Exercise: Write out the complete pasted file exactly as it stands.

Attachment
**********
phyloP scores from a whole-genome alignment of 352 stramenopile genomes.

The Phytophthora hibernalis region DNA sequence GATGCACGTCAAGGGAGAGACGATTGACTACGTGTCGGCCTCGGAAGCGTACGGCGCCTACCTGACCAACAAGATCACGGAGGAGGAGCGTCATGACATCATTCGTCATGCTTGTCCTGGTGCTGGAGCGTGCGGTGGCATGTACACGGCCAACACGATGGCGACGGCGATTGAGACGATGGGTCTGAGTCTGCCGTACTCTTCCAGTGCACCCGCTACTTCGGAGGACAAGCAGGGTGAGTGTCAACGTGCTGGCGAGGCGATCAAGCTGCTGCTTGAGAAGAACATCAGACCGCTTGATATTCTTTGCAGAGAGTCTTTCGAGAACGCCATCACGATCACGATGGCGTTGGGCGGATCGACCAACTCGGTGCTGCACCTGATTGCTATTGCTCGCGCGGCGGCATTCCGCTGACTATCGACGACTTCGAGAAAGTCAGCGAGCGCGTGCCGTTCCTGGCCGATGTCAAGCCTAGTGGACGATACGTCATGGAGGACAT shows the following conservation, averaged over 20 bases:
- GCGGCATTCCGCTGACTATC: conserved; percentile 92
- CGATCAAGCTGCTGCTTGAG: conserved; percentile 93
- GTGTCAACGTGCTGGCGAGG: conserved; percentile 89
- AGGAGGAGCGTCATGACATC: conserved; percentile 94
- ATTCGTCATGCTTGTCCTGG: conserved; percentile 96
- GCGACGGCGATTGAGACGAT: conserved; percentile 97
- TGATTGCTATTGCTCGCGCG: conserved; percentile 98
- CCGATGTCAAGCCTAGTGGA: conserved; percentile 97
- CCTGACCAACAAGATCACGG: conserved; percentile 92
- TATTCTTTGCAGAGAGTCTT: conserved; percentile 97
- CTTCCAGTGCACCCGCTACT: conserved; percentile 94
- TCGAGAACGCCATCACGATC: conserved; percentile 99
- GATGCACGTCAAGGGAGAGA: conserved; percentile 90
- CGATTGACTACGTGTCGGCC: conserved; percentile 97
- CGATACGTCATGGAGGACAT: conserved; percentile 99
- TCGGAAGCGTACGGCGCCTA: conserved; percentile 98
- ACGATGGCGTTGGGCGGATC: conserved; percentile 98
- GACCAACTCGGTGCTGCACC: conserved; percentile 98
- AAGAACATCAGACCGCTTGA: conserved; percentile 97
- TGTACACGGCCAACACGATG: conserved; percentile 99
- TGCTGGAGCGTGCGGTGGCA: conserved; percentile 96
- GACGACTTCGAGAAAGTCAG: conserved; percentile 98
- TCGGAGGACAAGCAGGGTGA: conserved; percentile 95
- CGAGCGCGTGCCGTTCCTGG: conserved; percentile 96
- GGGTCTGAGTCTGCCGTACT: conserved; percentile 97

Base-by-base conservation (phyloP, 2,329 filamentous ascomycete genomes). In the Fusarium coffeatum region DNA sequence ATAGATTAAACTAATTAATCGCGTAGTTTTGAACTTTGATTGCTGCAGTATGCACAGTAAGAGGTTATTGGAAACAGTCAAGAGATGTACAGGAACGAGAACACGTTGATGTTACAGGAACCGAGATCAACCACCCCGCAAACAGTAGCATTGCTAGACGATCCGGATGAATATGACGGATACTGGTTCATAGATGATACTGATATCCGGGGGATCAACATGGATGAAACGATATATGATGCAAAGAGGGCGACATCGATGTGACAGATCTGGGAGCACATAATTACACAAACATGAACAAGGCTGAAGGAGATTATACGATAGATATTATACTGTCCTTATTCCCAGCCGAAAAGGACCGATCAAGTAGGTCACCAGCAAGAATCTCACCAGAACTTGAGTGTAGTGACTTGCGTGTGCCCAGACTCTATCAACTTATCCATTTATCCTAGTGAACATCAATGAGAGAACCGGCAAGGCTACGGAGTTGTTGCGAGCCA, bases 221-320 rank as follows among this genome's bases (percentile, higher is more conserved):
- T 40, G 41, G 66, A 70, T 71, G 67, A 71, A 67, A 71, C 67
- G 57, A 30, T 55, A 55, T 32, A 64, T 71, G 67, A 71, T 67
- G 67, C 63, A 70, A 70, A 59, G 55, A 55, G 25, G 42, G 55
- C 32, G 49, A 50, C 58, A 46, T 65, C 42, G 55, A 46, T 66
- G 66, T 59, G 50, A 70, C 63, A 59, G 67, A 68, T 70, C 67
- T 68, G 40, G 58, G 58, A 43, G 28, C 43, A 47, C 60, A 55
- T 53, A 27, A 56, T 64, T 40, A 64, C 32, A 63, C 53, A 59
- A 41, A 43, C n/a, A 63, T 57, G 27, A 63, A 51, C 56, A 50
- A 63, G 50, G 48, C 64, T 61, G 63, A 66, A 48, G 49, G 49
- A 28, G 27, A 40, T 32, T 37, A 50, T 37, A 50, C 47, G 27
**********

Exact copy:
phyloP scores from a whole-genome alignment of 352 stramenopile genomes.

The Phytophthora hibernalis region DNA sequence GATGCACGTCAAGGGAGAGACGATTGACTACGTGTCGGCCTCGGAAGCGTACGGCGCCTACCTGACCAACAAGATCACGGAGGAGGAGCGTCATGACATCATTCGTCATGCTTGTCCTGGTGCTGGAGCGTGCGGTGGCATGTACACGGCCAACACGATGGCGACGGCGATTGAGACGATGGGTCTGAGTCTGCCGTACTCTTCCAGTGCACCCGCTACTTCGGAGGACAAGCAGGGTGAGTGTCAACGTGCTGGCGAGGCGATCAAGCTGCTGCTTGAGAAGAACATCAGACCGCTTGATATTCTTTGCAGAGAGTCTTTCGAGAACGCCATCACGATCACGATGGCGTTGGGCGGATCGACCAACTCGGTGCTGCACCTGATTGCTATTGCTCGCGCGGCGGCATTCCGCTGACTATCGACGACTTCGAGAAAGTCAGCGAGCGCGTGCCGTTCCTGGCCGATGTCAAGCCTAGTGGACGATACGTCATGGAGGACAT shows the following conservation, averaged over 20 bases:
- GCGGCATTCCGCTGACTATC: conserved; percentile 92
- CGATCAAGCTGCTGCTTGAG: conserved; percentile 93
- GTGTCAACGTGCTGGCGAGG: conserved; percentile 89
- AGGAGGAGCGTCATGACATC: conserved; percentile 94
- ATTCGTCATGCTTGTCCTGG: conserved; percentile 96
- GCGACGGCGATTGAGACGAT: conserved; percentile 97
- TGATTGCTATTGCTCGCGCG: conserved; percentile 98
- CCGATGTCAAGCCTAGTGGA: conserved; percentile 97
- CCTGACCAACAAGATCACGG: conserved; percentile 92
- TATTCTTTGCAGAGAGTCTT: conserved; percentile 97
- CTTCCAGTGCACCCGCTACT: conserved; percentile 94
- TCGAGAACGCCATCACGATC: conserved; percentile 99
- GATGCACGTCAAGGGAGAGA: conserved; percentile 90
- CGATTGACTACGTGTCGGCC: conserved; percentile 97
- CGATACGTCATGGAGGACAT: conserved; percentile 99
- TCGGAAGCGTACGGCGCCTA: conserved; percentile 98
- ACGATGGCGTTGGGCGGATC: conserved; percentile 98
- GACCAACTCGGTGCTGCACC: conserved; percentile 98
- AAGAACATCAGACCGCTTGA: conserved; percentile 97
- TGTACACGGCCAACACGATG: conserved; percentile 99
- TGCTGGAGCGTGCGGTGGCA: conserved; percentile 96
- GACGACTTCGAGAAAGTCAG: conserved; percentile 98
- TCGGAGGACAAGCAGGGTGA: conserved; percentile 95
- CGAGCGCGTGCCGTTCCTGG: conserved; percentile 96
- GGGTCTGAGTCTGCCGTACT: conserved; percentile 97

Base-by-base conservation (phyloP, 2,329 filamentous ascomycete genomes). In the Fusarium coffeatum region DNA sequence ATAGATTAAACTAATTAATCGCGTAGTTTTGAACTTTGATTGCTGCAGTATGCACAGTAAGAGGTTATTGGAAACAGTCAAGAGATGTACAGGAACGAGAACACGTTGATGTTACAGGAACCGAGATCAACCACCCCGCAAACAGTAGCATTGCTAGACGATCCGGATGAATATGACGGATACTGGTTCATAGATGATACTGATATCCGGGGGATCAACATGGATGAAACGATATATGATGCAAAGAGGGCGACATCGATGTGACAGATCTGGGAGCACATAATTACACAAACATGAACAAGGCTGAAGGAGATTATACGATAGATATTATACTGTCCTTATTCCCAGCCGAAAAGGACCGATCAAGTAGGTCACCAGCAAGAATCTCACCAGAACTTGAGTGTAGTGACTTGCGTGTGCCCAGACTCTATCAACTTATCCATTTATCCTAGTGAACATCAATGAGAGAACCGGCAAGGCTACGGAGTTGTTGCGAGCCA, bases 221-320 rank as follows among this genome's bases (percentile, higher is more conserved):
- T 40, G 41, G 66, A 70, T 71, G 67, A 71, A 67, A 71, C 67
- G 57, A 30, T 55, A 55, T 32, A 64, T 71, G 67, A 71, T 67
- G 67, C 63, A 70, A 70, A 59, G 55, A 55, G 25, G 42, G 55
- C 32, G 49, A 50, C 58, A 46, T 65, C 42, G 55, A 46, T 66
- G 66, T 59, G 50, A 70, C 63, A 59, G 67, A 68, T 70, C 67
- T 68, G 40, G 58, G 58, A 43, G 28, C 43, A 47, C 60, A 55
- T 53, A 27, A 56, T 64, T 40, A 64, C 32, A 63, C 53, A 59
- A 41, A 43, C n/a, A 63, T 57, G 27, A 63, A 51, C 56, A 50
- A 63, G 50, G 48, C 64, T 61, G 63, A 66, A 48, G 49, G 49
- A 28, G 27, A 40, T 32, T 37, A 50, T 37, A 50, C 47, G 27